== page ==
Orss_
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Report Thread starter 7 months ago
#1
In some crystals, light waves with different planes of polarisation travel at different speeds. A thin slice of a particular quartz crystal has a refractive index of 1.553 for light incident normally on the slice and polarised linearly in direction A, but 1.544 for light incident normally on the slice and polarised linearly in direction B, which is perpendicular to A.

For light of wavelength 535nm (in a vacuum), what is the minimum thickness of quartz that will introduce a 𝜋rad phase difference (a difference of half a wavelength over the same path) between the two polarisations?

I have attached my working and since you can't see the correct answer on isaac phys I don't know what to work towards and am finding this q very difficult.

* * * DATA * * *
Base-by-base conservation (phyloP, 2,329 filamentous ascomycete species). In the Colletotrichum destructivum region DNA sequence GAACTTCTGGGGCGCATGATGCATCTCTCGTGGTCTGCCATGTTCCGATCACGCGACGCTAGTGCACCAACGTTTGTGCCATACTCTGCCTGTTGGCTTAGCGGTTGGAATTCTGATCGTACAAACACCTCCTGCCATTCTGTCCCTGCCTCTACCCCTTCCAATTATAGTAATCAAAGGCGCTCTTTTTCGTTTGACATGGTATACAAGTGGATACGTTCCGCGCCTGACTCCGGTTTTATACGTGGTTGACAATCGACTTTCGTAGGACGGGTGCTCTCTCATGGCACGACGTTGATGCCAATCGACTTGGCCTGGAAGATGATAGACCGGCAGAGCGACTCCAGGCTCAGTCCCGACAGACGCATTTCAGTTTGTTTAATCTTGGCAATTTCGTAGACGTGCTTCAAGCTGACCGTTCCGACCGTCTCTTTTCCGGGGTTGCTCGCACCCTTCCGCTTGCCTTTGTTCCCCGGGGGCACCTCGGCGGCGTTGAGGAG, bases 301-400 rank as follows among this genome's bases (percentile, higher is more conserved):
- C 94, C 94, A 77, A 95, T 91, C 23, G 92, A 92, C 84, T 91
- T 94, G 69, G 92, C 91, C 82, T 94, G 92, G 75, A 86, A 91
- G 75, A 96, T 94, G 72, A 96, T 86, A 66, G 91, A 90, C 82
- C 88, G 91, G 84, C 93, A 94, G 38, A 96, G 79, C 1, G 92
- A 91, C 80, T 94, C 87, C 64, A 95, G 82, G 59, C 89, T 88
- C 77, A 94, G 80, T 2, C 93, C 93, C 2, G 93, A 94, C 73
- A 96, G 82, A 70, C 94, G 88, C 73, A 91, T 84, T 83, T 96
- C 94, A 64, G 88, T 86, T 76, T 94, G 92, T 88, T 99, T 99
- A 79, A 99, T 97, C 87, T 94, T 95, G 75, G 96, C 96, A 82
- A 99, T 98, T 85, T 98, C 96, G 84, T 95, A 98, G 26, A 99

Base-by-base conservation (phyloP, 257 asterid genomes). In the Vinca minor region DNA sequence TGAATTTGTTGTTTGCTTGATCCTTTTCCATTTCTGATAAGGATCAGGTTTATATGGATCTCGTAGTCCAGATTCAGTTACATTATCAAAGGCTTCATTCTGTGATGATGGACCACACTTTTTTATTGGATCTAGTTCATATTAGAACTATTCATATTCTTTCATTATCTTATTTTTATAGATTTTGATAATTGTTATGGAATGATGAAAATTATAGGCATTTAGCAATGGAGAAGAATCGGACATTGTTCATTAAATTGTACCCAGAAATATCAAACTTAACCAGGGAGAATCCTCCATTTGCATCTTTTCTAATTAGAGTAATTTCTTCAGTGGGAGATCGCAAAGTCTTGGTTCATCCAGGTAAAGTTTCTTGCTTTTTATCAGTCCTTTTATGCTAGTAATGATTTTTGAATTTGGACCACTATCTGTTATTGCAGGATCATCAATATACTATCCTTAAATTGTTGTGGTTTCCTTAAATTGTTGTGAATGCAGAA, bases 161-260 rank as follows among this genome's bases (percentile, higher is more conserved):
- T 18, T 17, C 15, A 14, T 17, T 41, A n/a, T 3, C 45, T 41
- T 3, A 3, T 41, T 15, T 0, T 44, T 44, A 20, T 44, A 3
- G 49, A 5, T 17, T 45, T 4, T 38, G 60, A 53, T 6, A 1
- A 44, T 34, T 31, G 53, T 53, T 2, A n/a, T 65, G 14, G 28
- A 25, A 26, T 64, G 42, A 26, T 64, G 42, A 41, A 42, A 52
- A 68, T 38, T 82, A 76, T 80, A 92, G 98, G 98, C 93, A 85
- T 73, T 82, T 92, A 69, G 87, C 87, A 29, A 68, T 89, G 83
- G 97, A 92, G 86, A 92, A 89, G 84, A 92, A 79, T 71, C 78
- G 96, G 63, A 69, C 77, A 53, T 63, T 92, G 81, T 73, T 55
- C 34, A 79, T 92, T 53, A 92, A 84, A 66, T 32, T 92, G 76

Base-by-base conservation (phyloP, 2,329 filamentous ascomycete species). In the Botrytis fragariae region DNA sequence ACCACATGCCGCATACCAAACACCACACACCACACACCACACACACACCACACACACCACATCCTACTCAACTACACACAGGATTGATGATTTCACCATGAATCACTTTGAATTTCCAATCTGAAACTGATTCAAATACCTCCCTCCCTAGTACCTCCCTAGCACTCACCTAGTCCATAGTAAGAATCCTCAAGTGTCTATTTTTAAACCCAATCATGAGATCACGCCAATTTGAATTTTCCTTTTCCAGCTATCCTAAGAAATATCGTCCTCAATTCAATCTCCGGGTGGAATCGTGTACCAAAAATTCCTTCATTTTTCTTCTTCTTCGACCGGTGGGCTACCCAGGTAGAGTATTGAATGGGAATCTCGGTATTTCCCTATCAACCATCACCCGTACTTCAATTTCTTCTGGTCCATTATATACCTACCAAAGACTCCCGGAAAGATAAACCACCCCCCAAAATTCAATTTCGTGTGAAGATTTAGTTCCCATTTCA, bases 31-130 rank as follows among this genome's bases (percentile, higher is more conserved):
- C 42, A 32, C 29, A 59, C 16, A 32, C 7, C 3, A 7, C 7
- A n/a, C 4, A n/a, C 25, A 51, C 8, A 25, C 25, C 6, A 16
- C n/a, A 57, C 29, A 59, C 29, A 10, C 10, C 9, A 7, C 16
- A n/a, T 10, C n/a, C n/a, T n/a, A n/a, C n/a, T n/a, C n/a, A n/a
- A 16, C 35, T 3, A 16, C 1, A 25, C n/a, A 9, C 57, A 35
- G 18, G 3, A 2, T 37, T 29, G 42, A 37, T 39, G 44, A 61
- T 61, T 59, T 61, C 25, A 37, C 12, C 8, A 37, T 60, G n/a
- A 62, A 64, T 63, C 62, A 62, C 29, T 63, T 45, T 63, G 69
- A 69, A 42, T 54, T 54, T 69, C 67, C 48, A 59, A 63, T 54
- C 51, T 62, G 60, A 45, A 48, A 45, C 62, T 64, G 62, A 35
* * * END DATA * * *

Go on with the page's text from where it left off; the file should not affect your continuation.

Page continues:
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Part B:
A wedge with an angle of 3.00∘, made with the same birefringent quartz, is placed between two polarisers with perpendicular polarisation directions. Monochromatic light of wavelength 695nm is shone through the setup.

The light emerging from the first polariser is polarised at an angle of 45∘ to A and so can be considered to be made up of equal amplitudes of light with polarisation directions A and B defined above. A phase difference of 𝜋rad (or a difference of half a wavelength over the same path) between the components of light of the two polarisations has the effect of rotating the plane of polarisation of this light by 90.0∘.

Bright bands are observed in the light transmitted by the second polariser. What is the horizontal spacing between two consecutive bright bands?

I don't even know where to begin with this part.
Last edited by Orss_; 7 months ago
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